One day, all thirty Igo participants boarded the bus for a tour of Luberon's Hilltop Villages. We headed east into the 400,000-acre Luberon National Park and listened to our guide explain the terrain. The gentler slopes of the Petite Luberon, which do not peak above 700 meters, are separated by a large rift from the steeper mountains of the Grand Luberon to the east. The rugged plateau, stretching 60km from Manosque to Apt, contains sandstone cliffs, canyons, and terraced hillsides around 68 villages. Each one unique, the medieval villages are tucked into Alpine folds, built into sides of hilltops, or perched high on spires with fortified fairy tale castles. Five Luberon villages are considered among "The 100 Most Beautiful Villages of France."
And of these, we would visit three: Menerbes, Roussillon, and Gordes. We drove past cherry groves and vineyards spreading for miles to the base of the shadowy mountain range. Staring at the stubby plants perfectly planted in parallel rows made me dizzy as we whizzed by. Red poppies, yellow daisies, purple irises, and white shrubs dotted the fields vacant of farm animals. Although animals such as deer, fox, mink, beaver, boars, otters, and snakes do exist. We spotted occasional homes in the vineyards, although they seemed deserted - shutters closed and no laundry, toys, or cars lying about.
Our all-day tour was limited to visiting five medieval villages in the Petite Luberon: Oppede, Menerbes, Roussillon, Gordes, and Venasque, spending less than an hour in each - just enough to whet our appetites. Except in Venasque, where we enjoyed a lavish group dinner tasting traditional Provencal foods and lingering over courses until well past midnight.
Approaching the village of Oppede, our driver pulled over so we could pile out to take photos. Set into the hillside beyond groomed terraces, stood a striking assortment of white drystone homes amid thick greenery. At the very top was a tower, a fragment of Oppede's castle, destroyed by an earthquake in 1731. We wouldn't get to explore the ruins, as our stay was limited to 45 minutes. But when I returned the following week, two hours weren't enough to photograph this hidden highlight.
Our guide led us to the square, past the Petit Café (I believe the only operating business in the village), under the Renaissance Gateway, and up the cobblestone path leading to the Notre-Dame d'Alydon church. Along the way, the path wound past wildflowers and ivy-laden crevices where primitive furnishings inside belied the rumor that the village was completely vacant. In fact, these caves and a few houses near the square are home to a few residents.
At the top of our 10 minute walk, was the church, its unusual hextagonal tower exposed on a rocky spur overlooking forested Regalon Gorges. A few entered. It was the panoramic views of the surrounding fields, patterned in golds and greens, forested mountains, and gorge that commanded our attention. I wandered over to a rocky wall near the church, and clambered behind. All I found was a thicket of shrubs. I had no idea, then, that the wall was the lower fortification for the castle hidden from view. Had I walked to the other end of the wall and simply stepped behind, I would've seen the entrance for the fiefdom where blood-thirsty Baron d'Maynier ruled.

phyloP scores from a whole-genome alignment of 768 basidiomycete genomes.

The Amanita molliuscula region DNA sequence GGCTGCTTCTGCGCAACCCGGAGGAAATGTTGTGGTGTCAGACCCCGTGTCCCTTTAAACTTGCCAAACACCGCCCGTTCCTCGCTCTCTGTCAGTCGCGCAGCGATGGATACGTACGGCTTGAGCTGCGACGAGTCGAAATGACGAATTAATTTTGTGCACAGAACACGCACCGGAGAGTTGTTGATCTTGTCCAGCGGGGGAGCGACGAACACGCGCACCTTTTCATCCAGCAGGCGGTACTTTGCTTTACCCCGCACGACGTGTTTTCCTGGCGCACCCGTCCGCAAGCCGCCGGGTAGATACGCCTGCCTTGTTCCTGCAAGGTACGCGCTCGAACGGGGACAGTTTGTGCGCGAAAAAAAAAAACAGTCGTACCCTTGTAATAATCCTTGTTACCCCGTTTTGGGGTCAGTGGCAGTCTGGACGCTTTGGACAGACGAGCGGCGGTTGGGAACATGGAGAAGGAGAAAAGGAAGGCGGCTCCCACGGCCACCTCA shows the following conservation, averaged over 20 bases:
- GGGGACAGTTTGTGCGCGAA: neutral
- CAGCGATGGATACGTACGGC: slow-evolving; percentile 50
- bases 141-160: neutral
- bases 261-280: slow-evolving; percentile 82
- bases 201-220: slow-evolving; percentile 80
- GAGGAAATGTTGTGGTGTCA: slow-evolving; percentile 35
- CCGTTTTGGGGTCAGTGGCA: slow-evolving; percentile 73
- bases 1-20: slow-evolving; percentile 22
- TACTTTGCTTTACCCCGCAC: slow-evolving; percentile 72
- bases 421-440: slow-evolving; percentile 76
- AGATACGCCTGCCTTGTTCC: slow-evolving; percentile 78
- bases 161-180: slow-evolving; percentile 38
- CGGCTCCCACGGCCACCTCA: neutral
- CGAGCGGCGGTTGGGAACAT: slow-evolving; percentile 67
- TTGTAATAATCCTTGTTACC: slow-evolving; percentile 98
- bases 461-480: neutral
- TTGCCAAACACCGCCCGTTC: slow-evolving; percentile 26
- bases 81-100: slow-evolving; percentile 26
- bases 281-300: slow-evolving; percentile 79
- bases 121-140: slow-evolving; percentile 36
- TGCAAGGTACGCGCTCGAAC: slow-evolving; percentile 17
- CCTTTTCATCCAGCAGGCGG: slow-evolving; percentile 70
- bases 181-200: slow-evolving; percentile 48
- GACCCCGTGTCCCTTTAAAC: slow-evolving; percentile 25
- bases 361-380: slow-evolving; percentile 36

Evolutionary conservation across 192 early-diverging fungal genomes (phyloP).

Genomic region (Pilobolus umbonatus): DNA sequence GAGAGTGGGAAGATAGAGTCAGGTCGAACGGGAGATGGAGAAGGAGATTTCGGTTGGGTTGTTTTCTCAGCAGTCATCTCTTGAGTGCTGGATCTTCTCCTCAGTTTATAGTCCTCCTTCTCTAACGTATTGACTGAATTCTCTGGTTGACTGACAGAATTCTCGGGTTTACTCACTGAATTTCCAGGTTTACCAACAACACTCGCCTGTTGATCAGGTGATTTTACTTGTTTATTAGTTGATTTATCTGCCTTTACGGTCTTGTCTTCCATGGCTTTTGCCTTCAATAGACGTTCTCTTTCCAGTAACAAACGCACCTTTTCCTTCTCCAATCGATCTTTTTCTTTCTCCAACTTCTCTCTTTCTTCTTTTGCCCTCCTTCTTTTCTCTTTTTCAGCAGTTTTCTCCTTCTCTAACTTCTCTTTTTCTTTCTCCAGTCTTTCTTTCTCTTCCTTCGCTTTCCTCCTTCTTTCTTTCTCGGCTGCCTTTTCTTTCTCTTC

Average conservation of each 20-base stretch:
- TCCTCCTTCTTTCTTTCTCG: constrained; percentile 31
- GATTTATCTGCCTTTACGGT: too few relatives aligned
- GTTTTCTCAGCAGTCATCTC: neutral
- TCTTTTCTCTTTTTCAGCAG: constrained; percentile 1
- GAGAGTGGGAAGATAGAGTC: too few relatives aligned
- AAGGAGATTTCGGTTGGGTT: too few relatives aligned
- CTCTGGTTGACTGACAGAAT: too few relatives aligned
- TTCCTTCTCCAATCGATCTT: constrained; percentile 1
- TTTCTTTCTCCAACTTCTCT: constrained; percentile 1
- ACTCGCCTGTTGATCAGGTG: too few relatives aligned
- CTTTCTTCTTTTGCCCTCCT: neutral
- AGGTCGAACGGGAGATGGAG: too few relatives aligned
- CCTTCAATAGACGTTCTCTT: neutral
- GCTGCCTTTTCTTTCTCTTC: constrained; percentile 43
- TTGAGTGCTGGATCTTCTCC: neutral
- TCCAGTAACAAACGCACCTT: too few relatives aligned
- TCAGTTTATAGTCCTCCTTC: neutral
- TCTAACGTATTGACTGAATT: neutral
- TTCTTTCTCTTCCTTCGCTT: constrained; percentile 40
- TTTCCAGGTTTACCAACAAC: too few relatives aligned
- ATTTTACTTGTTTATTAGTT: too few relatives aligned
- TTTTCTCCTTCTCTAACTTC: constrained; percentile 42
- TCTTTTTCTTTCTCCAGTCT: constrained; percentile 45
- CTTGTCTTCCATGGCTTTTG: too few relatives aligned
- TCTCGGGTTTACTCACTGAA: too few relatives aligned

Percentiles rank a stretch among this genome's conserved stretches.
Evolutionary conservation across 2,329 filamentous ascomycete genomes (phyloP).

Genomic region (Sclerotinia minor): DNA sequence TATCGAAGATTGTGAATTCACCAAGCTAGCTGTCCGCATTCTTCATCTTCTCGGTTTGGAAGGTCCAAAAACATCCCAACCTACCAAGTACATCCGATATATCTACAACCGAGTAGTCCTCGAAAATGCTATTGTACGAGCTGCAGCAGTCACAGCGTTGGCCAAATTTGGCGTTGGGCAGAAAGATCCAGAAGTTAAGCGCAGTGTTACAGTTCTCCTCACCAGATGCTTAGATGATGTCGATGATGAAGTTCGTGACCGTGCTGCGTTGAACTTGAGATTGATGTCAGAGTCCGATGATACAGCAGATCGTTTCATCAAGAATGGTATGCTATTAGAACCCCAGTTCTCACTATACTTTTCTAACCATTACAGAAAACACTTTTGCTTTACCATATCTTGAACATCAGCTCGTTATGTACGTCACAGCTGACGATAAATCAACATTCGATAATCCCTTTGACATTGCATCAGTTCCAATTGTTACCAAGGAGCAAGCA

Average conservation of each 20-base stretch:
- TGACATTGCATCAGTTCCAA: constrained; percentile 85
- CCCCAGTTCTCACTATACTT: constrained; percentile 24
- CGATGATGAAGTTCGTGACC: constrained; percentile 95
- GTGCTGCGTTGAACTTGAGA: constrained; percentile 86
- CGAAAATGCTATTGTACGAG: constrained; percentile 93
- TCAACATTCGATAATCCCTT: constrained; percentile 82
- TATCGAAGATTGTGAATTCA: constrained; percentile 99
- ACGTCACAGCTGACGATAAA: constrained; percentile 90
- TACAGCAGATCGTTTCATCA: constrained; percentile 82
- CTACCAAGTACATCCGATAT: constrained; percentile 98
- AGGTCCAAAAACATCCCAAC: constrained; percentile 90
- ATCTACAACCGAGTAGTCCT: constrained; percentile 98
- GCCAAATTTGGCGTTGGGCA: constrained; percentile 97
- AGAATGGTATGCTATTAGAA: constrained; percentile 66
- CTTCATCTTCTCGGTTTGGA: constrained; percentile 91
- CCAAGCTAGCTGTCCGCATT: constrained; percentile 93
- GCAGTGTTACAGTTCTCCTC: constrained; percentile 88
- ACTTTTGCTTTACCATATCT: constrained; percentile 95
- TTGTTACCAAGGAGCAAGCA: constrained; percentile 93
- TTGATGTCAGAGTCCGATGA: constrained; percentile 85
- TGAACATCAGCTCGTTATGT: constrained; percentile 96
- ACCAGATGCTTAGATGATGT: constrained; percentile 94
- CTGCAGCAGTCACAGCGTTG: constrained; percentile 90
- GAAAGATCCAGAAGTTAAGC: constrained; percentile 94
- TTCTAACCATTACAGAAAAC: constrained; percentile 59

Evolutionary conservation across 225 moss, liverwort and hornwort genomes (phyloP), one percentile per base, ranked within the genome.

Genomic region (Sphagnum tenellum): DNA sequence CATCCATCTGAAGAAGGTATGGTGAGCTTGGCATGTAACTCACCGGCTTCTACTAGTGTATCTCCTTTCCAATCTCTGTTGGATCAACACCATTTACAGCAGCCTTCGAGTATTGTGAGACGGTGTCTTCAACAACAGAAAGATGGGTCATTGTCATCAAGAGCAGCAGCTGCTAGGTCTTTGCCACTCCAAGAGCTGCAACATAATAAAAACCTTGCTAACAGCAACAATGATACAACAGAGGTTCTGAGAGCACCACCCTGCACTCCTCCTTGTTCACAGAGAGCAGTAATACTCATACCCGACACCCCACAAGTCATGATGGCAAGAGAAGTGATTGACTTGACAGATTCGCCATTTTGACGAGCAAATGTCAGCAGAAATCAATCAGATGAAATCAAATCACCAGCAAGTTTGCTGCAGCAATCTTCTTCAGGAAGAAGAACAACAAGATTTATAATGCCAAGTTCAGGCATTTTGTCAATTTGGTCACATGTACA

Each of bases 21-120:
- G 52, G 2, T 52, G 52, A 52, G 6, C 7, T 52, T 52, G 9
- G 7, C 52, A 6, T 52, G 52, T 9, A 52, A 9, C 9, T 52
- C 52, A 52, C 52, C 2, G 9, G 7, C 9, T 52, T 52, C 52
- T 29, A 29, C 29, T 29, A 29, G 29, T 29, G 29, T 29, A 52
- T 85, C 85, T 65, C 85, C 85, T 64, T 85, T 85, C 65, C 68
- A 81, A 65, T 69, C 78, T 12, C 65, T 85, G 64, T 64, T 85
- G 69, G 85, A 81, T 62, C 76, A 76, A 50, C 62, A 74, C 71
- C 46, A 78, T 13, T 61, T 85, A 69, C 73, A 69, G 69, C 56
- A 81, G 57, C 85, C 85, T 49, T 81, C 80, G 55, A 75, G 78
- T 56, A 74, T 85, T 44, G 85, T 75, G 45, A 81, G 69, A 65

We descended the rocky path back to the village square, where medieval two-story homes merged into a single beige blur. Only their rustic wooden doors and iron-hinged shutters identified them as separate entities. I would've loved to wander longer and photograph the vacant stone streets and unusual homes like the one built over a tunneled walkway, but it was time to get on the bus.
If you've read books about Provence, you've no doubt run into Peter Mayle's book, A Year in Provence. If you're not familiar with him, you should know the name of another former resident. Picasso. He lived with his mistress, Dora Maar, in the 1930s in a tall beige home with green shutters and a cliffside view.
We parked in a wide lot below the village and walked the short distance up an asphalt road lined with plane trees. Napoleon planted them to provide shade for his troupes, but in mid-May their knobby bald branches had been groomed with crew cuts.
From a distance, the village of Menerbes wasn't as striking as the others we visited. It sits on the top of a wooded hill with nothing but sky beyond a singular long row of grayish beige houses. A popular, expensive place to live, thanks to Mayle's book, yet the lack of shops was surprising. Plenty of real estate businesses hang out their shingles, but where were the restaurants, grocery shops, or boulangeries?
We began our ascent to the top of the hill to see the two castles on either end. Starting from the centre, we passed a cramped postcard-sized souvenir shop, an outdoor café (selling snacks) and a pharmacy en route to the castles. One is a private residence, formerly that of a 12th century Russian painter. Neither really resembles a castle, and neither is open for curiosity seekers. All I remember (I didn't take a single photo, unheard of, if you know me!) is a large stone wall, adjacent to a cemetery. We peered inside the iron gate to read the dates on tombstones – too far away – and then returned to the centre square.
Traffic jam! Ten were cars backed up, waiting for a tourist to maneuver his small car through the narrow single lane unsuccessfully. He was stuck. Several honks and up-thrust hand gestures later, the other drivers impatiently began to retreat so the embarrassed tourist could escape down the entrance road to park beside our bus.
The star of the Luberon is a sight to behold from afar. Pastel-shuttered homes in this "most beautiful village" cascade down the rock face, like a tiered wedding cake. Populated by millionaires, musicians, accomplished painters and film directors, the million dollar mortgages attached to these simple, rustic homes ensure that those who can't pay, can't stay.